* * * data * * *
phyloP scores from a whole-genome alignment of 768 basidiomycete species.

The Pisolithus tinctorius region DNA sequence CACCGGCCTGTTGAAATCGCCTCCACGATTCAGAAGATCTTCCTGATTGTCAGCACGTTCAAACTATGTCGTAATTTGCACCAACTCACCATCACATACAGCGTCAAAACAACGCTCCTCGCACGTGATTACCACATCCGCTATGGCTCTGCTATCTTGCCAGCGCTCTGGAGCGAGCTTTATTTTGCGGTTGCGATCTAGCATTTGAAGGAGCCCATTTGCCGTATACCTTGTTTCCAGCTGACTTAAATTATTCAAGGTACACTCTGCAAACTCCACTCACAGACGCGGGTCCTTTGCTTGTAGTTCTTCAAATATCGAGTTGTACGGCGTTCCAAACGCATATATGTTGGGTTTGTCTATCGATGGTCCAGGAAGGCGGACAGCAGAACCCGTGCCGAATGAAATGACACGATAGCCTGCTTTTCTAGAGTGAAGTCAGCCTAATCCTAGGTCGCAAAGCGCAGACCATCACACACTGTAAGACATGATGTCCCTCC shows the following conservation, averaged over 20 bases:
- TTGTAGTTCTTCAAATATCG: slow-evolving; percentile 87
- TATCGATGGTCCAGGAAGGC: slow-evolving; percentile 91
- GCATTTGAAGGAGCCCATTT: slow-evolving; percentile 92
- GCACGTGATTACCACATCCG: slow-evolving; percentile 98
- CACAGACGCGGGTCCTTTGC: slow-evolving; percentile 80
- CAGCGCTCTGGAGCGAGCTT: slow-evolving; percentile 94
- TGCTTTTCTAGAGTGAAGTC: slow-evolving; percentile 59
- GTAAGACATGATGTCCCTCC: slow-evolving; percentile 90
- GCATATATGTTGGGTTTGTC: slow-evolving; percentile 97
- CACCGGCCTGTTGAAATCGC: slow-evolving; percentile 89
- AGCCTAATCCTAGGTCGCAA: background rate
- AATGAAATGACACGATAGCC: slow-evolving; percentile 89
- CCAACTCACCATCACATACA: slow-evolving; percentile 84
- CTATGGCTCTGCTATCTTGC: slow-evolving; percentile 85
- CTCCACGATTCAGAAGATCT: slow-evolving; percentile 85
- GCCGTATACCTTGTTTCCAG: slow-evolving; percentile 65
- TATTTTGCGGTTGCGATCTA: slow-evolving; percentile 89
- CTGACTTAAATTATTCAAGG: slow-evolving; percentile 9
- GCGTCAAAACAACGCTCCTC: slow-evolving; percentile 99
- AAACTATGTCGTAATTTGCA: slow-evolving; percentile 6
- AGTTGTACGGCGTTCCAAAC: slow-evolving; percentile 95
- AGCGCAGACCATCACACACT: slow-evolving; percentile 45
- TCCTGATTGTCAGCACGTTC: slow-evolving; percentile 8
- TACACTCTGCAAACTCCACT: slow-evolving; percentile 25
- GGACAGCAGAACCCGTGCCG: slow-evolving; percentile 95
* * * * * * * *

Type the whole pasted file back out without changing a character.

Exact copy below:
phyloP scores from a whole-genome alignment of 768 basidiomycete species.

The Pisolithus tinctorius region DNA sequence CACCGGCCTGTTGAAATCGCCTCCACGATTCAGAAGATCTTCCTGATTGTCAGCACGTTCAAACTATGTCGTAATTTGCACCAACTCACCATCACATACAGCGTCAAAACAACGCTCCTCGCACGTGATTACCACATCCGCTATGGCTCTGCTATCTTGCCAGCGCTCTGGAGCGAGCTTTATTTTGCGGTTGCGATCTAGCATTTGAAGGAGCCCATTTGCCGTATACCTTGTTTCCAGCTGACTTAAATTATTCAAGGTACACTCTGCAAACTCCACTCACAGACGCGGGTCCTTTGCTTGTAGTTCTTCAAATATCGAGTTGTACGGCGTTCCAAACGCATATATGTTGGGTTTGTCTATCGATGGTCCAGGAAGGCGGACAGCAGAACCCGTGCCGAATGAAATGACACGATAGCCTGCTTTTCTAGAGTGAAGTCAGCCTAATCCTAGGTCGCAAAGCGCAGACCATCACACACTGTAAGACATGATGTCCCTCC shows the following conservation, averaged over 20 bases:
- TTGTAGTTCTTCAAATATCG: slow-evolving; percentile 87
- TATCGATGGTCCAGGAAGGC: slow-evolving; percentile 91
- GCATTTGAAGGAGCCCATTT: slow-evolving; percentile 92
- GCACGTGATTACCACATCCG: slow-evolving; percentile 98
- CACAGACGCGGGTCCTTTGC: slow-evolving; percentile 80
- CAGCGCTCTGGAGCGAGCTT: slow-evolving; percentile 94
- TGCTTTTCTAGAGTGAAGTC: slow-evolving; percentile 59
- GTAAGACATGATGTCCCTCC: slow-evolving; percentile 90
- GCATATATGTTGGGTTTGTC: slow-evolving; percentile 97
- CACCGGCCTGTTGAAATCGC: slow-evolving; percentile 89
- AGCCTAATCCTAGGTCGCAA: background rate
- AATGAAATGACACGATAGCC: slow-evolving; percentile 89
- CCAACTCACCATCACATACA: slow-evolving; percentile 84
- CTATGGCTCTGCTATCTTGC: slow-evolving; percentile 85
- CTCCACGATTCAGAAGATCT: slow-evolving; percentile 85
- GCCGTATACCTTGTTTCCAG: slow-evolving; percentile 65
- TATTTTGCGGTTGCGATCTA: slow-evolving; percentile 89
- CTGACTTAAATTATTCAAGG: slow-evolving; percentile 9
- GCGTCAAAACAACGCTCCTC: slow-evolving; percentile 99
- AAACTATGTCGTAATTTGCA: slow-evolving; percentile 6
- AGTTGTACGGCGTTCCAAAC: slow-evolving; percentile 95
- AGCGCAGACCATCACACACT: slow-evolving; percentile 45
- TCCTGATTGTCAGCACGTTC: slow-evolving; percentile 8
- TACACTCTGCAAACTCCACT: slow-evolving; percentile 25
- GGACAGCAGAACCCGTGCCG: slow-evolving; percentile 95